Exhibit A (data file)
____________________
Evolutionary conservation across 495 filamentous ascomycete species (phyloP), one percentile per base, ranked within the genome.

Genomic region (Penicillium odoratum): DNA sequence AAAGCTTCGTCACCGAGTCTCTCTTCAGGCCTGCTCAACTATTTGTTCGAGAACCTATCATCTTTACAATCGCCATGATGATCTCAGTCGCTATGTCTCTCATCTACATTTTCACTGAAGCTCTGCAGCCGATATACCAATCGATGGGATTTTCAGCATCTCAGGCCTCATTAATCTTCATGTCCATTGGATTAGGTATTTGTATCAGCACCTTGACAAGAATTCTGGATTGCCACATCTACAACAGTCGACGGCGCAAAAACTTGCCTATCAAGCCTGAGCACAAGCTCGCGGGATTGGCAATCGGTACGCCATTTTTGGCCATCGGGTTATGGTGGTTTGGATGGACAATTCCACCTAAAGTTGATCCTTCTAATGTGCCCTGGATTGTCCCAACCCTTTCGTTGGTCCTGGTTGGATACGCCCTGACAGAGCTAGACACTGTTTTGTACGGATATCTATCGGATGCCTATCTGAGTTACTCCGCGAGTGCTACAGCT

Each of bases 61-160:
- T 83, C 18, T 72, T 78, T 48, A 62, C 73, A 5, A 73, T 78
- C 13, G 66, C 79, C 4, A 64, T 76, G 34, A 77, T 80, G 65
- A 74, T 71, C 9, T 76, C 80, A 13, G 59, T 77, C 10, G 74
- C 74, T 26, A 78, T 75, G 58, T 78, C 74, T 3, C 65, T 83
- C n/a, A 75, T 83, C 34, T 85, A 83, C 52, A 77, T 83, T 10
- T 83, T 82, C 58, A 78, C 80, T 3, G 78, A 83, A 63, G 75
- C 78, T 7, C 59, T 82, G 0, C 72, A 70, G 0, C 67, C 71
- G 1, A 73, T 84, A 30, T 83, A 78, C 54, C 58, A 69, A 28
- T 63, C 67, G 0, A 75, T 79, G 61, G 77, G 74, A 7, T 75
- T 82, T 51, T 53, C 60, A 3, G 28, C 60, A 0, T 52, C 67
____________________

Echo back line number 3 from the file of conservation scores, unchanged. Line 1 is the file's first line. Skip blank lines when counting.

Each of bases 61-160: